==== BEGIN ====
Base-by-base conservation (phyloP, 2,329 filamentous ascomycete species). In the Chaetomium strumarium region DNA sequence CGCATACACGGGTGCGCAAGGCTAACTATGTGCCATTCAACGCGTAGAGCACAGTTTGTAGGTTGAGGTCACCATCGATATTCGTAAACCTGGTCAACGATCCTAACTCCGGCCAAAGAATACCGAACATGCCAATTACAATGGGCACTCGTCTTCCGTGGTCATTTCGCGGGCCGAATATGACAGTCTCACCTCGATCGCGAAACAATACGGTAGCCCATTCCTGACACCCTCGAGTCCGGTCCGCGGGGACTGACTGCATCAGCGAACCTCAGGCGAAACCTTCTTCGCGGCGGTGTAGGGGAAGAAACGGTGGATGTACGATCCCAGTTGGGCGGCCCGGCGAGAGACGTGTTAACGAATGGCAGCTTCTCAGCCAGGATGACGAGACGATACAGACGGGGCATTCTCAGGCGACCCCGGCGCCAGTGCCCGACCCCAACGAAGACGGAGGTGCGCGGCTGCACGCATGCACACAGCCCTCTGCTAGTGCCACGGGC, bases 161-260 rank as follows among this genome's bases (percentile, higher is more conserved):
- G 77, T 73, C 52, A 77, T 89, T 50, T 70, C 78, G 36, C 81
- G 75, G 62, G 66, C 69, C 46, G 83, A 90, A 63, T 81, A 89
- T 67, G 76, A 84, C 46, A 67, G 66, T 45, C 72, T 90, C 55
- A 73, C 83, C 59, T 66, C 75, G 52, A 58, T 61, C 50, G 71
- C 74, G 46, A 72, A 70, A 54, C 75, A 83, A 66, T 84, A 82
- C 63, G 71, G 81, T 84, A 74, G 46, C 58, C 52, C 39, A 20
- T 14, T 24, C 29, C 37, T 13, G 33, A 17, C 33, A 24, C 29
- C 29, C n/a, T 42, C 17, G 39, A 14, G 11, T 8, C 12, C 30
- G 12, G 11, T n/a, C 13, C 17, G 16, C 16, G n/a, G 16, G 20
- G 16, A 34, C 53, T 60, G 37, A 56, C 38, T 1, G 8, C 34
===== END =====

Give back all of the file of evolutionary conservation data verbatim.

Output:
Base-by-base conservation (phyloP, 2,329 filamentous ascomycete species). In the Chaetomium strumarium region DNA sequence CGCATACACGGGTGCGCAAGGCTAACTATGTGCCATTCAACGCGTAGAGCACAGTTTGTAGGTTGAGGTCACCATCGATATTCGTAAACCTGGTCAACGATCCTAACTCCGGCCAAAGAATACCGAACATGCCAATTACAATGGGCACTCGTCTTCCGTGGTCATTTCGCGGGCCGAATATGACAGTCTCACCTCGATCGCGAAACAATACGGTAGCCCATTCCTGACACCCTCGAGTCCGGTCCGCGGGGACTGACTGCATCAGCGAACCTCAGGCGAAACCTTCTTCGCGGCGGTGTAGGGGAAGAAACGGTGGATGTACGATCCCAGTTGGGCGGCCCGGCGAGAGACGTGTTAACGAATGGCAGCTTCTCAGCCAGGATGACGAGACGATACAGACGGGGCATTCTCAGGCGACCCCGGCGCCAGTGCCCGACCCCAACGAAGACGGAGGTGCGCGGCTGCACGCATGCACACAGCCCTCTGCTAGTGCCACGGGC, bases 161-260 rank as follows among this genome's bases (percentile, higher is more conserved):
- G 77, T 73, C 52, A 77, T 89, T 50, T 70, C 78, G 36, C 81
- G 75, G 62, G 66, C 69, C 46, G 83, A 90, A 63, T 81, A 89
- T 67, G 76, A 84, C 46, A 67, G 66, T 45, C 72, T 90, C 55
- A 73, C 83, C 59, T 66, C 75, G 52, A 58, T 61, C 50, G 71
- C 74, G 46, A 72, A 70, A 54, C 75, A 83, A 66, T 84, A 82
- C 63, G 71, G 81, T 84, A 74, G 46, C 58, C 52, C 39, A 20
- T 14, T 24, C 29, C 37, T 13, G 33, A 17, C 33, A 24, C 29
- C 29, C n/a, T 42, C 17, G 39, A 14, G 11, T 8, C 12, C 30
- G 12, G 11, T n/a, C 13, C 17, G 16, C 16, G n/a, G 16, G 20
- G 16, A 34, C 53, T 60, G 37, A 56, C 38, T 1, G 8, C 34